Pursuant to section 772(a) of the Act, the petitioner based export price on two price quotations from a Canadian producer of liquid sulfur dioxide to U.S. customers. See petition at 18-20 and Attachment 15 and amended petition at 9. The Department deducted from these prices freight expenses and merchandise processing fees of 0.21 percent of dutiable value (net of freight). The freight rates are based on the published 2005 freight tariffs of Canadian Pacific Railway. See proprietary Initiation Checklist.

Normal Value

To calculate NV, pursuant to section 773(a) of the Act, the petitioner provided a 2003 published price for liquid sulfur dioxide and June 2005 Canadian prices obtained through foreign market research. See petition at 15-18 and Attachments 10-13 and amended petition at 6-9. For purposes of this initiation, we have relied on the market research by the petitioner of Canadian liquid sulfur dioxide prices because these prices are more contemporaneous. In addition, we disregarded two of these prices and recalculated another price based on source documentation in the petition. See proprietary Initiation Checklist. The petitioner deducted estimated freight expenses to derive ex-factory prices. The freight rates are based on the published 2005 freight tariffs of Canadian Pacific Railway. See proprietary Initiation Checklist.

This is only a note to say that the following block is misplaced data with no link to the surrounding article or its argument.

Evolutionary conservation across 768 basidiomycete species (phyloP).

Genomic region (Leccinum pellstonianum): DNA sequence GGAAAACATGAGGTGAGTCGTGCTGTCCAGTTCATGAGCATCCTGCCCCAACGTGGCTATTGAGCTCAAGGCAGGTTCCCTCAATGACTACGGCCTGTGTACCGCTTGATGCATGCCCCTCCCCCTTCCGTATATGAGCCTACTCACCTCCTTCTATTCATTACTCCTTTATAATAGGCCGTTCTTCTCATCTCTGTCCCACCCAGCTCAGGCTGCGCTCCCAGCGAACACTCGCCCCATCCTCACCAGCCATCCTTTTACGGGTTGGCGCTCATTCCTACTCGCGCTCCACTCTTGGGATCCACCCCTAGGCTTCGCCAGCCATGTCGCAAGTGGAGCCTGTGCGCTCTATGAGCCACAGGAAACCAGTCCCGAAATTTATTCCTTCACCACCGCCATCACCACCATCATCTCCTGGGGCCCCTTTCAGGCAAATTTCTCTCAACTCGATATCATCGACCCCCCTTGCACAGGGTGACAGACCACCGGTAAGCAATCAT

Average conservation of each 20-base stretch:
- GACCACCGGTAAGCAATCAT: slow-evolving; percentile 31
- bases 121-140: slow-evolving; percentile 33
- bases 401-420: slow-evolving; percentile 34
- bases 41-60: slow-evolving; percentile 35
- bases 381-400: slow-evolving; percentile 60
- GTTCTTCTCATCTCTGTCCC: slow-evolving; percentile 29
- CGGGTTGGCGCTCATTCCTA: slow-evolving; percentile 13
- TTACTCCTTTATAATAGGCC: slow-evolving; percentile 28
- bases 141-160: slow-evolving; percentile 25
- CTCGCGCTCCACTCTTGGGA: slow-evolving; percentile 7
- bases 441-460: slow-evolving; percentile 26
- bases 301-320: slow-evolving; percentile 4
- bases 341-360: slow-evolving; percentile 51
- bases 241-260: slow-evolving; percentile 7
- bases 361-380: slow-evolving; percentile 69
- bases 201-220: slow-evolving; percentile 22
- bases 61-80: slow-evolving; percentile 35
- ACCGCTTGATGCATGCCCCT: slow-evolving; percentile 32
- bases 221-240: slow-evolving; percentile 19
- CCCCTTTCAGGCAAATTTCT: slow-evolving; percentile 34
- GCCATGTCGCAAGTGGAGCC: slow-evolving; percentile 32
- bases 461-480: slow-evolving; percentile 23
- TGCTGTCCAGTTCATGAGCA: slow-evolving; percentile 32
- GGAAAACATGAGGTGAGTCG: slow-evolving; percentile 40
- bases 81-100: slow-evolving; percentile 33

Fair Value Comparisons

Based on the data provided by the petitioner, there is reason to believe that imports of liquid sulfur dioxide from Canada are being, or are likely to be, sold in the United States at less than fair value. Based upon comparisons of export price to the NV, calculated in accordance with section 773(a) of the Act, the estimated dumping margins for liquid sulfur dioxide from Canada, revised as a result of the Department's recalculations, range from 141.14 percent to 219.99 percent.

Allegations and Evidence of Material Injury and Causation